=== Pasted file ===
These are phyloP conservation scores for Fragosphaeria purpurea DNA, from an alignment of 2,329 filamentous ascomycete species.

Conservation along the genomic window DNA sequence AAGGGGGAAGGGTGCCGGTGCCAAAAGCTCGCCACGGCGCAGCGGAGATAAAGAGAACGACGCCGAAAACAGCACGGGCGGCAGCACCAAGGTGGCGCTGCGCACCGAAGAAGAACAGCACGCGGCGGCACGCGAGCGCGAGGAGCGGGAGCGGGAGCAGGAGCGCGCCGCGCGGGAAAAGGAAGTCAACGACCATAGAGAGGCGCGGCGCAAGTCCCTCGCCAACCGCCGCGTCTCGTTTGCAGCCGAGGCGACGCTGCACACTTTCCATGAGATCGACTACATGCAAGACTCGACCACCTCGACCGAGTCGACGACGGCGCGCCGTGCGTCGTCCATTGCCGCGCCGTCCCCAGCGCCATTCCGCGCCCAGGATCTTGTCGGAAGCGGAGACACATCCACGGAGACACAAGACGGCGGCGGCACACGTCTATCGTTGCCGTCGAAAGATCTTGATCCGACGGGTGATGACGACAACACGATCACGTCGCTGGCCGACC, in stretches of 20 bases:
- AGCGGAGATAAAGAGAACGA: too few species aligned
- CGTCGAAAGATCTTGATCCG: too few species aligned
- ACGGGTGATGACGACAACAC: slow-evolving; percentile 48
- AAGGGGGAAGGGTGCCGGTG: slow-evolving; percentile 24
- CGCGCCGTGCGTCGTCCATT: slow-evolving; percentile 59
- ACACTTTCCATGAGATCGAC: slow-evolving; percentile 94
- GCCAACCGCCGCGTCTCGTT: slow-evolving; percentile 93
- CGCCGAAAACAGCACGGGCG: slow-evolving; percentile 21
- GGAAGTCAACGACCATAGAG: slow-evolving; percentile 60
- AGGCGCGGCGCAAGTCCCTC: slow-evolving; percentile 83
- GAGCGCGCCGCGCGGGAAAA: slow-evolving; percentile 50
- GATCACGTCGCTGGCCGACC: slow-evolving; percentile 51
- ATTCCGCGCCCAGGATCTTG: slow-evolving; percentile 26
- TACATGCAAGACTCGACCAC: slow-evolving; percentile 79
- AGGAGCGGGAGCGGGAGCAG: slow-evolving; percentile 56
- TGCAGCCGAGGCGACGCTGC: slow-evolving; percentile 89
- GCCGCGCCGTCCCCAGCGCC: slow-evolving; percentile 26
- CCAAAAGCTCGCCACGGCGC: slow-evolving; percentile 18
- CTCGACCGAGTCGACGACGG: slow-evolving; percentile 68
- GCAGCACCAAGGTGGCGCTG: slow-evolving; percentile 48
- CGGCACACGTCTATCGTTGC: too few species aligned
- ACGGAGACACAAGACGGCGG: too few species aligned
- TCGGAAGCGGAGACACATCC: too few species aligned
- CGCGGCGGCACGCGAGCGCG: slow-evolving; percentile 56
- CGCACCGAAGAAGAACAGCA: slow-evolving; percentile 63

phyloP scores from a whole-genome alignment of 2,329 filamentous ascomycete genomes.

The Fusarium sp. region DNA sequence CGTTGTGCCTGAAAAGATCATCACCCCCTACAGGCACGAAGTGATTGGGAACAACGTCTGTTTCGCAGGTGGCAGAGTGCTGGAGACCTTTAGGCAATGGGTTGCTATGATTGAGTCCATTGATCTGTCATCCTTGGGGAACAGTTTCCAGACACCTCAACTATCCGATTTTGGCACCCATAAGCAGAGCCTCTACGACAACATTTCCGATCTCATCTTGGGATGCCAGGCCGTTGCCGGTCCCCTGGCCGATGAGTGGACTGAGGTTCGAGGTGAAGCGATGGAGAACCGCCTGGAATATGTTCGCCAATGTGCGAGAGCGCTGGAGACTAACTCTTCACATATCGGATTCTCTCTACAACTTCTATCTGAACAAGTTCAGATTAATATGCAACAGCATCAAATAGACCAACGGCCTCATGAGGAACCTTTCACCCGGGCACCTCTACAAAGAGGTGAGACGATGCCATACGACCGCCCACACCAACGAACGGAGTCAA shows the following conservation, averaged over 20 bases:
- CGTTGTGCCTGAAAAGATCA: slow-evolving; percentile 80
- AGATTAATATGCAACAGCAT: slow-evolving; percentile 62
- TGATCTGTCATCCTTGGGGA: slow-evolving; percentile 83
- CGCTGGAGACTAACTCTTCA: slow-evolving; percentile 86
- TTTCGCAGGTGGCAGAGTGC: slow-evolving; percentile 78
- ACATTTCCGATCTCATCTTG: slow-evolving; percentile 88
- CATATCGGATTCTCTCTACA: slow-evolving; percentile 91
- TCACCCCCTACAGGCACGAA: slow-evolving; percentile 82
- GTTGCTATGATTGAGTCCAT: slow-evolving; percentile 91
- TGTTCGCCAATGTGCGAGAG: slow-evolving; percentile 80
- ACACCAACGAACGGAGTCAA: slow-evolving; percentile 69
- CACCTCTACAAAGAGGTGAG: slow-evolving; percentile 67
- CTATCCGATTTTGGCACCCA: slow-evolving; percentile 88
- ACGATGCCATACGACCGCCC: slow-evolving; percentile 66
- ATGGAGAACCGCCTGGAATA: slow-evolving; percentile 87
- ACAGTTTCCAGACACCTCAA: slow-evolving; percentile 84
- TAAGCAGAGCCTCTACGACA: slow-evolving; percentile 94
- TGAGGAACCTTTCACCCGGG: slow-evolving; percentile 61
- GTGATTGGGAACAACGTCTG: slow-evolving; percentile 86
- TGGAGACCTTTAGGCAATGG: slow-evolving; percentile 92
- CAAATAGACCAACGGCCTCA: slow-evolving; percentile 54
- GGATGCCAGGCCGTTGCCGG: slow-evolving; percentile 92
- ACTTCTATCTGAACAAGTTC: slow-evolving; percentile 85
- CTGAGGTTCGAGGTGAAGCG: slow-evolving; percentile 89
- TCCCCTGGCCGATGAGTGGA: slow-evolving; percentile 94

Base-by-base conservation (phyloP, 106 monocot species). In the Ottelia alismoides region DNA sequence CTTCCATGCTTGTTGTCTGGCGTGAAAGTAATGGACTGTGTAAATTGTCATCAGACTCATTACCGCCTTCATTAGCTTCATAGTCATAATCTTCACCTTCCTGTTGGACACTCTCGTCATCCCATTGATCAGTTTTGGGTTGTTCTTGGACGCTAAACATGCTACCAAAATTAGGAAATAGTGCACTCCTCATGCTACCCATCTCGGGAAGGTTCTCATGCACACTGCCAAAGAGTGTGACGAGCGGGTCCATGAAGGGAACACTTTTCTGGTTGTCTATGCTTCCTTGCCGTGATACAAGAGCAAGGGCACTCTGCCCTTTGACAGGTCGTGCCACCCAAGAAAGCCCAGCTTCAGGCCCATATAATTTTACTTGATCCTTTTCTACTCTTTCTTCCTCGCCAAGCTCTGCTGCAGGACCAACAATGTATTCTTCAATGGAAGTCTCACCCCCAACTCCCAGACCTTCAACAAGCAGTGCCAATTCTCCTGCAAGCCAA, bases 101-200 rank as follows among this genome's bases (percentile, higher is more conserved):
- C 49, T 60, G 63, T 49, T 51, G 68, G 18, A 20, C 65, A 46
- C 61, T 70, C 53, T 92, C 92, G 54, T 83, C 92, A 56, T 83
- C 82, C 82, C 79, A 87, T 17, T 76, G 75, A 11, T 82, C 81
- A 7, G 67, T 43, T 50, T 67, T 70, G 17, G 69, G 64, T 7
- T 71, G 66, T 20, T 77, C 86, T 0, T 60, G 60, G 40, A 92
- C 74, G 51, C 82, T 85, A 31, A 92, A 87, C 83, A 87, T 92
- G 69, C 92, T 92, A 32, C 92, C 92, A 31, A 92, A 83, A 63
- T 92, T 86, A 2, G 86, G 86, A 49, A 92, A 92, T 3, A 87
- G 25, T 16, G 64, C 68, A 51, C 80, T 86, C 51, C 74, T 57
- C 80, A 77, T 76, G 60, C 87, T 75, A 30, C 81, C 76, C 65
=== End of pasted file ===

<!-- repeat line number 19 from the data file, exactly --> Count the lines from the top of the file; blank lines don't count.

- GCCGCGCCGTCCCCAGCGCC: slow-evolving; percentile 26